BEST ANSWER: What I do is a day before transferring out of the fermenter, I shake it side-to-side to encourage excess to fall into the mason jar. Since the gas layer on top is entirely CO2 this won't result in oxidation. When the transfer happens some yeast will stick to the sides, but it will stay there through the transfer, creating a clean transfer to keg or bottling system. When I cold crash and lager I transfer to a secondary anyway so that I can use the fermenter again during lager.
I am using the Mason jar that came with the Catalyst during fermentation, and the jar filled rather quickly. How can I dump this jar and replace it to catch more trub without introducing oxygen into the beer, or will the effects on the beer be negligible?
A shopper on Sep 19, 2017
BEST ANSWER: I had the same problem. Simple solution: replace the jar with a quart jar. It will fit, and it will catch everything.
Getting ready to dry hop for the 1st time with the Catalyst...any tips?
Jay H on May 10, 2017
BEST ANSWER: I've got my first dry hop in progress right now, but I can give you a couple of thoughts. I had a batch that had more yeast on the angled surface and I didn't want to transfer it into the keg. So I grabbed a BIAB bag and threaded the funnel attachment on with it as a screen. It sealed and worked like a charm.
Another thing to consider is using the jar to collect much of the hop material before transferring. I recommend filling that jar nice and slow with CO2 before putting it on to minimize oxidation.
How do you take a hydrometer reading on this thing?
A shopper on Jul 22, 2017
BEST ANSWER: You can pull a sample from the bottom/jar or use a wine thief to pull some via airlock.
Is the 75F temperature referenced for this system have to do with being at the right temp before pitching the yeast, or is it a limitation of the plastic vessel?
Andrew K on Jul 4, 2017
BEST ANSWER: It's for the yeast, not because of the plastic vessel. I've used the system for 6 or 8 batches and I'm delighted with it--with two reservations: 1) I've had to replace the pint jar with a quart jar for brews with a lot of sediment; and 2) I've begun to have trouble getting the gasket on the lid to stay in place when I put it on. Even with these two problems, though, the Catalyst Fermentation System is the only system for me. (My three others are gathering dust in the closet.)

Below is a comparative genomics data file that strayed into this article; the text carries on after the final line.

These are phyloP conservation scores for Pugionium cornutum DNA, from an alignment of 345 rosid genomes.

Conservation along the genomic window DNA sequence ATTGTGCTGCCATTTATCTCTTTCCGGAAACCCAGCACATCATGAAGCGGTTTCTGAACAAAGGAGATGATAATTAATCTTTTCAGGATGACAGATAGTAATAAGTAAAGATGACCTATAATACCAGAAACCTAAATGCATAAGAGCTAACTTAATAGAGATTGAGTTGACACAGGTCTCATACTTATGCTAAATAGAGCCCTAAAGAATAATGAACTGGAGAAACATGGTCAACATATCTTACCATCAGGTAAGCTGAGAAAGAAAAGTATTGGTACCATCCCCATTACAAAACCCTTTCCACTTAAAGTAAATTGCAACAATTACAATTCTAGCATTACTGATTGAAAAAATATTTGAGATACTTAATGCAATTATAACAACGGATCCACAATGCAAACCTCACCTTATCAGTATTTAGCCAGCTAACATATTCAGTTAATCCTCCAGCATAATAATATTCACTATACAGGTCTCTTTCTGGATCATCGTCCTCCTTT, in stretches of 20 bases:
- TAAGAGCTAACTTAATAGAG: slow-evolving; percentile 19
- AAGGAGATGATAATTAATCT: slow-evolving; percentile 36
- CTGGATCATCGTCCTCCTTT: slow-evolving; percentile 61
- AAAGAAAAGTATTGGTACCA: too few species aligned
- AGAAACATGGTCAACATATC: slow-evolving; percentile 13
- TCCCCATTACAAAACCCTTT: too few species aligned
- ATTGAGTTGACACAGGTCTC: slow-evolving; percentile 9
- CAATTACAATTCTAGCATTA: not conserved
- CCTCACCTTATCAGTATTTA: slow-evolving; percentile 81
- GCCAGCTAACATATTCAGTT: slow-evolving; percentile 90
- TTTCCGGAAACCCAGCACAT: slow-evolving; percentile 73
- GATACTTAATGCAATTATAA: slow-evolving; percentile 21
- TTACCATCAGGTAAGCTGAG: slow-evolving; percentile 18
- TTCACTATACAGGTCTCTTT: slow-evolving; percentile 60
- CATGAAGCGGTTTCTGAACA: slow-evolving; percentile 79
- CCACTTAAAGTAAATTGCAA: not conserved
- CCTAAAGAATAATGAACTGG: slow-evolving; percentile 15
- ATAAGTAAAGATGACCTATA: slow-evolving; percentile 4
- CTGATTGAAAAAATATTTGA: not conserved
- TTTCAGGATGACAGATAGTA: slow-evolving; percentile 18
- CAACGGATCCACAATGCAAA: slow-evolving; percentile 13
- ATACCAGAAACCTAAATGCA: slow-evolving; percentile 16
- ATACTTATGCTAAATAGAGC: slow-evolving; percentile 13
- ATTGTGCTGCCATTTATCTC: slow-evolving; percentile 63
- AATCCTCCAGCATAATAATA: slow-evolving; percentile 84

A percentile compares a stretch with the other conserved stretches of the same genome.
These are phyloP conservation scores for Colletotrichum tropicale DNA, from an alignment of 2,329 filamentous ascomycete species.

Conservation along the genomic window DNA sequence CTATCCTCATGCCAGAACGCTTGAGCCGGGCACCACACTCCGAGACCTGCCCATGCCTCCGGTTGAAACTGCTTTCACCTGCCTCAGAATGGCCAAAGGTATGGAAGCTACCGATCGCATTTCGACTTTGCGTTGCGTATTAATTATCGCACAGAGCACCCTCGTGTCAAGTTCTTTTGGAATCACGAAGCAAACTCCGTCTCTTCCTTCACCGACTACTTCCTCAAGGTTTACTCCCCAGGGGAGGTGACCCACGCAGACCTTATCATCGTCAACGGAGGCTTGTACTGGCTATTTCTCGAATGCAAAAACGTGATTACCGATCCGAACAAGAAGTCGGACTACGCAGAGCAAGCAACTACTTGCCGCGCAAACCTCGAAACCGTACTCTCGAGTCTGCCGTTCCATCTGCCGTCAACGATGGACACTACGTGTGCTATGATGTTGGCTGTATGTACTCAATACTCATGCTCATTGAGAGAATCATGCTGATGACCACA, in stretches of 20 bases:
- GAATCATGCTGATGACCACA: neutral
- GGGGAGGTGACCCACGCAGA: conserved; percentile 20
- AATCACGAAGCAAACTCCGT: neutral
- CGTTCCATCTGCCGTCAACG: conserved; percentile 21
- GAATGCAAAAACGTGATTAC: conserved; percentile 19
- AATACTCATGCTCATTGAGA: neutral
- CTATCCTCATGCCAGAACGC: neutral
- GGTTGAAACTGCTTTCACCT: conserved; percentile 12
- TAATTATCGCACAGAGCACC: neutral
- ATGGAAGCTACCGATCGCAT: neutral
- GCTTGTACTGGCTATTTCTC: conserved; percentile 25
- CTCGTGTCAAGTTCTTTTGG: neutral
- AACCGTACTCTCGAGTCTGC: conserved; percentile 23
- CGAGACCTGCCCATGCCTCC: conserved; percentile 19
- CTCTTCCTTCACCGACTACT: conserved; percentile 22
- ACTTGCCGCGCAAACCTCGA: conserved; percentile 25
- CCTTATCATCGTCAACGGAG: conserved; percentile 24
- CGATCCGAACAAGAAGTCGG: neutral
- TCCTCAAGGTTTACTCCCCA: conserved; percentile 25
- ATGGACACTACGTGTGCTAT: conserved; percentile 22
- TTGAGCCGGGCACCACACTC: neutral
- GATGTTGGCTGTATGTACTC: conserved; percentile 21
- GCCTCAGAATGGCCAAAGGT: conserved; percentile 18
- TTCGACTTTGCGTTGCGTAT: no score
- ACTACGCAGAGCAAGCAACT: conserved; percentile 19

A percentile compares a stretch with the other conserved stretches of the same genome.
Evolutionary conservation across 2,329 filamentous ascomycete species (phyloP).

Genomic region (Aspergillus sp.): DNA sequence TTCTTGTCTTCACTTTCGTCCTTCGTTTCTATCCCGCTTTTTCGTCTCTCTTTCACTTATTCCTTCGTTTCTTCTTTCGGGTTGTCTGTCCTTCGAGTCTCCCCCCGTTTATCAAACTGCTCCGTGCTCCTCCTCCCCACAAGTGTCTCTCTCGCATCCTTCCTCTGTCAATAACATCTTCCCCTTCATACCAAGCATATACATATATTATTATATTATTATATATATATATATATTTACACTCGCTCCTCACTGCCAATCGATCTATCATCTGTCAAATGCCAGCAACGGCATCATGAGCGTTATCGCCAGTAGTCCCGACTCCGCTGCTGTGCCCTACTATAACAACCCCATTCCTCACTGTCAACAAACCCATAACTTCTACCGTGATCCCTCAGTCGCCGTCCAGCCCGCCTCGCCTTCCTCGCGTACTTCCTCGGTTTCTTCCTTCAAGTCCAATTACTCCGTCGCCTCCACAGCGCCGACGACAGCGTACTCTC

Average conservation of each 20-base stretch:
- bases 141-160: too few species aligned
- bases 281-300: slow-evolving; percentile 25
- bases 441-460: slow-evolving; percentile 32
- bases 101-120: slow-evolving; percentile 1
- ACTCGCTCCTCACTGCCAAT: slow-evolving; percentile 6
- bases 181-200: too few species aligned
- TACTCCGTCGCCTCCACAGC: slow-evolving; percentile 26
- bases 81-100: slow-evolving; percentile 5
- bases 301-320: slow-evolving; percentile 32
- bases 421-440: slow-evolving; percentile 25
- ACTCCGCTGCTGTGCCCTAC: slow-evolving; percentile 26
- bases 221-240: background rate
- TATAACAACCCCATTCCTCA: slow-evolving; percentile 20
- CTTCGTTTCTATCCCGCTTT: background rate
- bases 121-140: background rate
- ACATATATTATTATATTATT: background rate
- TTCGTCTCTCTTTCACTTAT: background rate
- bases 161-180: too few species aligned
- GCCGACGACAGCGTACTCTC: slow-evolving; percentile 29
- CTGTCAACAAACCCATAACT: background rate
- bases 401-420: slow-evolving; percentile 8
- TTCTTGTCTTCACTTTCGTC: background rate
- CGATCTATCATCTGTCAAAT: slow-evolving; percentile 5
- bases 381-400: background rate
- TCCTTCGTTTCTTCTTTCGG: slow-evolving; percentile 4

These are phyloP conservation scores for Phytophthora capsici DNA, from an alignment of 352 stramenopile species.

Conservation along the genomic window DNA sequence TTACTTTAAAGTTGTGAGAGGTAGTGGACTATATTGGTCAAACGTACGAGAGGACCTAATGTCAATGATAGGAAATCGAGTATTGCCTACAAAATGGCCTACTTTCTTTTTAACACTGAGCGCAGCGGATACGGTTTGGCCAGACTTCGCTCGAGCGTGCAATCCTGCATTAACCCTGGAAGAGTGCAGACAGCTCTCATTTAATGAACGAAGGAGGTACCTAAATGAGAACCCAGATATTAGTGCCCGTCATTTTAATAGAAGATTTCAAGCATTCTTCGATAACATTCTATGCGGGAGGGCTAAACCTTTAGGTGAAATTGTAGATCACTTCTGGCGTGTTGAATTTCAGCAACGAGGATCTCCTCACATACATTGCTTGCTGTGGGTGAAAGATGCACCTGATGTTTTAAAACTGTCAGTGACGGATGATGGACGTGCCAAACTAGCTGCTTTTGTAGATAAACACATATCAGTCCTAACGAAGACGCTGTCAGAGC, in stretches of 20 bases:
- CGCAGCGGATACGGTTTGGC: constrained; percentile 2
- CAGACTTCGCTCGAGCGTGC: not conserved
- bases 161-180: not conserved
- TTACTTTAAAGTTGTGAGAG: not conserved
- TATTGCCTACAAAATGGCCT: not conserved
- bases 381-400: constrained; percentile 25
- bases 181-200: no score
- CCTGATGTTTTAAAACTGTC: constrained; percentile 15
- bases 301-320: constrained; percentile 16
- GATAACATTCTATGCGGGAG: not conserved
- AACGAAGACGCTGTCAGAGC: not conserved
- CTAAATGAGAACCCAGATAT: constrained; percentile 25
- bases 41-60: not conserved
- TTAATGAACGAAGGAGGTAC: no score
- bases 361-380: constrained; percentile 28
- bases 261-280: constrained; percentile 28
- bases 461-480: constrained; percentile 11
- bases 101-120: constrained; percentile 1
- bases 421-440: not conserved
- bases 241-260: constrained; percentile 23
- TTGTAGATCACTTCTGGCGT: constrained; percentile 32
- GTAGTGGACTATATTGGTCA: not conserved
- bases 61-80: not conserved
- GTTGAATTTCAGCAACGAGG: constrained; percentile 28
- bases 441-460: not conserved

Are spare parts available?
A shopper on Apr 27, 2017
BEST ANSWER: At this time, the manufacturer has not made spare parts available in quantities to sell them on their own, but that is the goal. If parts wear or tear through use, we should be able to help - just call customer service to see if they can be sourced! The parts are very durable very few have had any issues needing replacement parts.
How do I change my jar? Close valve, remove jar and replace worth new sanitised jar and open valve again?
Doug M on Dec 26, 2016
BEST ANSWER: Yes. Just like that. But remember every time you change the jar a big gulp of oxygen hits the beer as the jar fills.
Doesn't the beer get dirty bottling right from the catalyst, especially after mixing the priming sugar?
A shopper on Nov 26, 2016
BEST ANSWER: Hi there,
You'll wait until all the matter settles in the mason jar and dump it before you bottle.Cheers!
After dumping the trub how do we avoid adding ambient oxygen into the fermenter when opening the butterfly valve?
A shopper on Nov 22, 2017
BEST ANSWER: Hi! There is no way to avoid the bubble. It is extremely short lasting and in no way has ever affected our beer. Good luck and Happy Thanksgiving!
Has anyone tried a whirlpool in this fermenter before pitching yeast? Results? Thoughts? I think any trub would sink be captured in the jar and then easily removed from the wort. If less trub and more wort is captured in the jar, the wort can be put back into the fermenter. steps: Hook up the jar, whirlpool, remove the jar and trub, repeat until only wort in the jar, then pitch yeast. Seems too easy....is there any rule that whirlpool must occur in the kettle?
A shopper on Jun 20, 2017
BEST ANSWER: I personally did not need to do a whirlpool. I just opened the valve prior to dumping in the cooled wort and tossed in the yeast starter. When I checked it the next day there was a trub layer that filled the jar and then some. I got rid of that stuff, reattached and let that sit. After removing the second jar full I hooked it up and let it roll. When I crash cooled the yeast packed with about 20% beer in the jar. No fuss no muss.
I've read about a lot of problems concerning the silicone gasket staying in place and what a pain it is to try and reinstall it. Is it possible to just glue it down and be done with it? If so, what kind of glue would you recommend?
A shopper on Jun 17, 2017
BEST ANSWER: We do not recommend gluing it down, as you will want to be able to clean it easily and well. Cheers!
I'm assuming that if this can be used for beer and wine, it should be suitable for hard cider or pretty much any other fermented beverage. Am I correct?
A shopper on Mar 1, 2017
BEST ANSWER: This is true! You could ferment beer, wine, cider, mead, etc, in such a fermenter, and it will offer many of the same advantages. Fewer transfers, less cleaning and siphoning, easy clean-up, etc. -Mike W, Northern Brewer